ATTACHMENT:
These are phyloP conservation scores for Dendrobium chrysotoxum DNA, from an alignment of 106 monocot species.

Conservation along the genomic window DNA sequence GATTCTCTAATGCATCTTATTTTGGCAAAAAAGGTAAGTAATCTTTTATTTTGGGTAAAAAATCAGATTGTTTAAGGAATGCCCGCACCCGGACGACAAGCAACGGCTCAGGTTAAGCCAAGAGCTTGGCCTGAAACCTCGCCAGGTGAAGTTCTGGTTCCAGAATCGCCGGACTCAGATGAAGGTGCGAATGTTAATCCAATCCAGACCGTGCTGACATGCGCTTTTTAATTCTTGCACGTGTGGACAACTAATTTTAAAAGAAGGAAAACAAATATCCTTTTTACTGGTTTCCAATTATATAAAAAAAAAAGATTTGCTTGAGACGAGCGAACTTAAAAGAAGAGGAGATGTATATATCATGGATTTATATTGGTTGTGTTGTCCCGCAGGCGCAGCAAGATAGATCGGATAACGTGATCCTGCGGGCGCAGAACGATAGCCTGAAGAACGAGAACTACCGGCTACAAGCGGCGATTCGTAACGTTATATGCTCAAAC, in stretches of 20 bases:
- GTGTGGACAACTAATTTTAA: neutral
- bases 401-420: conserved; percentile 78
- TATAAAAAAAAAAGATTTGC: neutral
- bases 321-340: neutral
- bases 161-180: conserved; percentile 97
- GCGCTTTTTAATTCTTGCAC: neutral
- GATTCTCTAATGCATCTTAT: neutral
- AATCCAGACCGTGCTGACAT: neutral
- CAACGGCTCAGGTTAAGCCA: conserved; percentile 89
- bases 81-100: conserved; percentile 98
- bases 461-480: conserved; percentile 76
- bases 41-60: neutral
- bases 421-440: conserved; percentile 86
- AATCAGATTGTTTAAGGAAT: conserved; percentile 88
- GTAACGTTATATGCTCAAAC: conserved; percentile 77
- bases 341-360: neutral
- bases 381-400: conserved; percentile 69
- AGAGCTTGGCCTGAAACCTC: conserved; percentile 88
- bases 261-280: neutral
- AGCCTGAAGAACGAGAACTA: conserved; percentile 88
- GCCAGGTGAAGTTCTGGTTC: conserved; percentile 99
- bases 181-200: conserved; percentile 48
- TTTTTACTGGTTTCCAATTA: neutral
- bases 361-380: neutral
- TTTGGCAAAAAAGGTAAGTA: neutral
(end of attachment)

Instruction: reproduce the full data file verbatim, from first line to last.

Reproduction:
These are phyloP conservation scores for Dendrobium chrysotoxum DNA, from an alignment of 106 monocot species.

Conservation along the genomic window DNA sequence GATTCTCTAATGCATCTTATTTTGGCAAAAAAGGTAAGTAATCTTTTATTTTGGGTAAAAAATCAGATTGTTTAAGGAATGCCCGCACCCGGACGACAAGCAACGGCTCAGGTTAAGCCAAGAGCTTGGCCTGAAACCTCGCCAGGTGAAGTTCTGGTTCCAGAATCGCCGGACTCAGATGAAGGTGCGAATGTTAATCCAATCCAGACCGTGCTGACATGCGCTTTTTAATTCTTGCACGTGTGGACAACTAATTTTAAAAGAAGGAAAACAAATATCCTTTTTACTGGTTTCCAATTATATAAAAAAAAAAGATTTGCTTGAGACGAGCGAACTTAAAAGAAGAGGAGATGTATATATCATGGATTTATATTGGTTGTGTTGTCCCGCAGGCGCAGCAAGATAGATCGGATAACGTGATCCTGCGGGCGCAGAACGATAGCCTGAAGAACGAGAACTACCGGCTACAAGCGGCGATTCGTAACGTTATATGCTCAAAC, in stretches of 20 bases:
- GTGTGGACAACTAATTTTAA: neutral
- bases 401-420: conserved; percentile 78
- TATAAAAAAAAAAGATTTGC: neutral
- bases 321-340: neutral
- bases 161-180: conserved; percentile 97
- GCGCTTTTTAATTCTTGCAC: neutral
- GATTCTCTAATGCATCTTAT: neutral
- AATCCAGACCGTGCTGACAT: neutral
- CAACGGCTCAGGTTAAGCCA: conserved; percentile 89
- bases 81-100: conserved; percentile 98
- bases 461-480: conserved; percentile 76
- bases 41-60: neutral
- bases 421-440: conserved; percentile 86
- AATCAGATTGTTTAAGGAAT: conserved; percentile 88
- GTAACGTTATATGCTCAAAC: conserved; percentile 77
- bases 341-360: neutral
- bases 381-400: conserved; percentile 69
- AGAGCTTGGCCTGAAACCTC: conserved; percentile 88
- bases 261-280: neutral
- AGCCTGAAGAACGAGAACTA: conserved; percentile 88
- GCCAGGTGAAGTTCTGGTTC: conserved; percentile 99
- bases 181-200: conserved; percentile 48
- TTTTTACTGGTTTCCAATTA: neutral
- bases 361-380: neutral
- TTTGGCAAAAAAGGTAAGTA: neutral